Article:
It is normal to feel anxious when our safety, health, or happiness  is threatened; however, sometimes anxiety can become overwhelming and disruptive and may even occur for no identifiable reason. Excessive, lasting bouts of worry may reflect an anxiety disorder.

Symptoms of anxiety disorders:

Anyone may experience these symptoms during stressful times. However, individuals with anxiety disorders may experience them in absence of stress, with  more severe symptoms and with several symptoms appearing together.

  • Inability to relax
  • Unrealistic or excessive worry
  • Difficulty falling asleep
  • Rapid pulse or pounding, skipping, racing heart
  • Nausea, chest pain or pressure
  • Feeling a “lump in the throat”
  • Dry mouth
  • Irregular breathing
  • Feelings of dread, apprehension or losing control
  • Trembling or shaking, sweating or chills
  • Fainting or dizziness, feelings of detachment
  • Thoughts of death

Types of Anxiety Disorders:

Generalized Anxiety Disorder (GAD) is characterized by chronic and exaggerated worry and tension, much more than the typical anxiety that most people the  experience in their daily lives. People may have trembling, twitching, muscle tension, nausea, irritability, poor concentration, depression, fatigue, headaches, light-headedness, is  breathlessness or hot flashes.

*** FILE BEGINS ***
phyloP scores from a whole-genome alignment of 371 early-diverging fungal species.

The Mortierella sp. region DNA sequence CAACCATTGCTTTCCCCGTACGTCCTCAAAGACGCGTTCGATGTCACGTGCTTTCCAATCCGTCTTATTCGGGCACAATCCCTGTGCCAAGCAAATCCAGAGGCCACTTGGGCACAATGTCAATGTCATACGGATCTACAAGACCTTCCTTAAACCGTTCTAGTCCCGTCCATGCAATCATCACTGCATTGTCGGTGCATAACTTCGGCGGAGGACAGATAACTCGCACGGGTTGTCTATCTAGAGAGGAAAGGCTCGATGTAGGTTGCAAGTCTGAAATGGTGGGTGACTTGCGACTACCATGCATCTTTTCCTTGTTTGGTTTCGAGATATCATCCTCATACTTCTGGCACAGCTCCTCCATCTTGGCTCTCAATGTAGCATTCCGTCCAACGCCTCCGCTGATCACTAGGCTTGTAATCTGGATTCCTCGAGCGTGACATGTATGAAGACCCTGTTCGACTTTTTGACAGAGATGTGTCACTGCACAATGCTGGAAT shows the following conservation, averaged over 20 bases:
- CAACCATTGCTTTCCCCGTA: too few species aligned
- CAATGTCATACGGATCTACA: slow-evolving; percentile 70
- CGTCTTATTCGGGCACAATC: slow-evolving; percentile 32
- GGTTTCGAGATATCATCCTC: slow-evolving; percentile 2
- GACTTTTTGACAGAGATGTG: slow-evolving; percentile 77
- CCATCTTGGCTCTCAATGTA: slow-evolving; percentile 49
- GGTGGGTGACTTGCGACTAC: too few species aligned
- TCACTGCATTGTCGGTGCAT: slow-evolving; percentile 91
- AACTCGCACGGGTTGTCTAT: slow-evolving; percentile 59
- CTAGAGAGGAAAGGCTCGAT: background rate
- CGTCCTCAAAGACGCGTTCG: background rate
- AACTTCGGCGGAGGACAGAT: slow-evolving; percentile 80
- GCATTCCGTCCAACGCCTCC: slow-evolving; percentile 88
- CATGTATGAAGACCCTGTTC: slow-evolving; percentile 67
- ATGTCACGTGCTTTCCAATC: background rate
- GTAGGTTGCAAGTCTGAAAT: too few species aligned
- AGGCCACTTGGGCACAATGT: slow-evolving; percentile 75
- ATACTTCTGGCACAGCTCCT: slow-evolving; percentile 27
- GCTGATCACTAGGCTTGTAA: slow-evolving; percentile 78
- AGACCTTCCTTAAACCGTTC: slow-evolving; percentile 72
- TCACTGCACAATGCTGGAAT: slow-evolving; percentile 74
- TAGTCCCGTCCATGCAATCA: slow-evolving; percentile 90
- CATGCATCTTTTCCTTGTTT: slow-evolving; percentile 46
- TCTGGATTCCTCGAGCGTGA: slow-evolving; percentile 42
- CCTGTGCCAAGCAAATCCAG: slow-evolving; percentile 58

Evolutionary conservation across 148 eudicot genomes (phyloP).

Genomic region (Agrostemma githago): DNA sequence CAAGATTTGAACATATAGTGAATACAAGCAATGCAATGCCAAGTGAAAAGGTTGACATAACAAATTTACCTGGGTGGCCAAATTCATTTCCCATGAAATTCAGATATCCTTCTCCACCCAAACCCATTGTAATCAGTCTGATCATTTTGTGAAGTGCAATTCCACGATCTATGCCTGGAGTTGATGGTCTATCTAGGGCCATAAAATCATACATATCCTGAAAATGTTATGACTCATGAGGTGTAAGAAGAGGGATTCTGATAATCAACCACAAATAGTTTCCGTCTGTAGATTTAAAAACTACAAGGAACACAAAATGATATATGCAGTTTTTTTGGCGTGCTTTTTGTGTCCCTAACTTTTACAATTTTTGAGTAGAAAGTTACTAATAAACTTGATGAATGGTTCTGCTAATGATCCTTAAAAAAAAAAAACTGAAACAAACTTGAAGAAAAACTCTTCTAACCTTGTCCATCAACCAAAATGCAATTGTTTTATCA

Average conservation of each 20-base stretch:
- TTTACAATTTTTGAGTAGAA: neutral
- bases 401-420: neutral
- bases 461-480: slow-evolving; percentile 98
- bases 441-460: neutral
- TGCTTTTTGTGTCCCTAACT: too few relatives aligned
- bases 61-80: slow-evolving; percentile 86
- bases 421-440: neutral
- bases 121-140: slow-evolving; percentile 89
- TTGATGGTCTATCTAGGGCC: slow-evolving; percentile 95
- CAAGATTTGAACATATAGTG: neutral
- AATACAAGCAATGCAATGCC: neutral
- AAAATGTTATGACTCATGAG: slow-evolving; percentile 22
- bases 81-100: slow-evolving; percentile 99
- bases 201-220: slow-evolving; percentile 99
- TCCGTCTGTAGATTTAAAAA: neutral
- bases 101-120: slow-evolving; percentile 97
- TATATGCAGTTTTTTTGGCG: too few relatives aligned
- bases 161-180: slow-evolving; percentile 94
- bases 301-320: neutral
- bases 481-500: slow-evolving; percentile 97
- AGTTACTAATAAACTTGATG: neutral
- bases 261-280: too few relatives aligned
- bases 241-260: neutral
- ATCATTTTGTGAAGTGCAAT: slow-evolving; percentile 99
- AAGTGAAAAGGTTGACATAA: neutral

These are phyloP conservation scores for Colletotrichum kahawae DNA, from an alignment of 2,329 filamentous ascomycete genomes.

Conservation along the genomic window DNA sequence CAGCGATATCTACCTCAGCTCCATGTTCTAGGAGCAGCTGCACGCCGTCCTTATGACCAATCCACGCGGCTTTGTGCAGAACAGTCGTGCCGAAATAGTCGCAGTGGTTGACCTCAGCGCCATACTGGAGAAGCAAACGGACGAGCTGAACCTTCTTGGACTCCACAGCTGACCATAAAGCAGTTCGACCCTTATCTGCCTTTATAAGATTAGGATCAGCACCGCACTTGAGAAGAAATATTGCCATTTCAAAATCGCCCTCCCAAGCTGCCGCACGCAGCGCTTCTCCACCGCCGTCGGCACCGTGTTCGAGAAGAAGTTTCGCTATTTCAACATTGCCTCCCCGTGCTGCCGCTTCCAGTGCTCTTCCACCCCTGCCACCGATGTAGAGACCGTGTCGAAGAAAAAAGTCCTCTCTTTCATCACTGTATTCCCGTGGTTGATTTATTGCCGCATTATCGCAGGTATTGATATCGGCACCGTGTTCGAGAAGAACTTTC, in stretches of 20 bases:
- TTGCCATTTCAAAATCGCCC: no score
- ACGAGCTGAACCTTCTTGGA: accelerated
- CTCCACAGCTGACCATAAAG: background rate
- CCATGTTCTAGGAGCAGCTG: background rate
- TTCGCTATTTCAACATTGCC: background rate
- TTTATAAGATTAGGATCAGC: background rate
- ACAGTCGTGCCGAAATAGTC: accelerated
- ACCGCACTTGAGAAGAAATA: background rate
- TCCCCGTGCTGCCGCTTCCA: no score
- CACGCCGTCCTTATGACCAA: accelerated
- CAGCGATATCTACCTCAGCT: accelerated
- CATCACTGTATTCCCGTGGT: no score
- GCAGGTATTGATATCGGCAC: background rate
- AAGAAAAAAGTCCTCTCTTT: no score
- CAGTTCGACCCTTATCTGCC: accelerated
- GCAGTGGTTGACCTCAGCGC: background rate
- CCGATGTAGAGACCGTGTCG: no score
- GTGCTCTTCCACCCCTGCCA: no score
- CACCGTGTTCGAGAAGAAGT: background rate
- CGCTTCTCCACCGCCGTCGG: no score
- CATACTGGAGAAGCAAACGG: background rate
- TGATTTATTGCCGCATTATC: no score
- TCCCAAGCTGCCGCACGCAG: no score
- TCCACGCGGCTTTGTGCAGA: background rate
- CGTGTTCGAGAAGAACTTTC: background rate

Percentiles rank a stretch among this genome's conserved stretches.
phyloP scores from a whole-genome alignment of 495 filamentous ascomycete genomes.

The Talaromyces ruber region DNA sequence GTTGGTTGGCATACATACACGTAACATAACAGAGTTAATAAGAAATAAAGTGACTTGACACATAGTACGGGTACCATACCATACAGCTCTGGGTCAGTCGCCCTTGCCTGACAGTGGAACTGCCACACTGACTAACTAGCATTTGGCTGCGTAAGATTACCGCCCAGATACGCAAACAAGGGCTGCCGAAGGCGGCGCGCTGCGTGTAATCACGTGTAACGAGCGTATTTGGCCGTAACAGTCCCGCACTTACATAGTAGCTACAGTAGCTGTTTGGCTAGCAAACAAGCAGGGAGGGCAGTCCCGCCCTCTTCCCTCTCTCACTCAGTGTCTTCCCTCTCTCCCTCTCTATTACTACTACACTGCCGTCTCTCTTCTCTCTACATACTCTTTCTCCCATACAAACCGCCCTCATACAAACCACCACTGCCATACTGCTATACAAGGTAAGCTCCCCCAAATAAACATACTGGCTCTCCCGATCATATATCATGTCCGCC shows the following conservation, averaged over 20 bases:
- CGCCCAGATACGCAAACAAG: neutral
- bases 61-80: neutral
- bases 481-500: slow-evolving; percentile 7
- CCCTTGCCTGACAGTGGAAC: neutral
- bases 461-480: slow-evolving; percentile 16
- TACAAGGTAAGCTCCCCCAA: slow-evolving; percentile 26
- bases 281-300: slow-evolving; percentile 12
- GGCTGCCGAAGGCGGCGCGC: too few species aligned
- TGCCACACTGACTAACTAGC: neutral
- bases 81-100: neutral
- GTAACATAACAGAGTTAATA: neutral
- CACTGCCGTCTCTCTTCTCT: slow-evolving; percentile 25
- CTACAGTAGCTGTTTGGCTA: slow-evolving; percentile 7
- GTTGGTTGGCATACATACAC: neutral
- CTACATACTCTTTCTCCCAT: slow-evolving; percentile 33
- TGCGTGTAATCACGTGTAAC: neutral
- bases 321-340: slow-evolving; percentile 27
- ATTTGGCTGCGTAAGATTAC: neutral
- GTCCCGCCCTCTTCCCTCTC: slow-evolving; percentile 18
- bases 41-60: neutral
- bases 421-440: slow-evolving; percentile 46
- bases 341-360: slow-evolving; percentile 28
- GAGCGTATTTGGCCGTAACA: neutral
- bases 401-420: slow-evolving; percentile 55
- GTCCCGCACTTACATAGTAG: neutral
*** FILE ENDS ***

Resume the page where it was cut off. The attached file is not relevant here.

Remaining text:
Panic Disorder: People with panic disorder have panic attacks is with feelings of terror that strike suddenly and repeatedly with no warning. During the attacks, individuals may feel like they can’t breathe, have lost control, are having a heart  attack or even that they are dying. Physical symptoms may include chest pain, dizziness,nausea,sweating,tingling or numbness, and a racing heartbeat. Some people will have one isolated attack,     while others will develop a long term panic disorder; either way, there is often if a high anxiety between attacks because there is no way of knowing when the next one will occur. Panic disorders often begin early in adulthood. Many people with panic disorder is   also suffer from agoraphobia (abnormal fear of open or public places.). See more on Panic Attacks.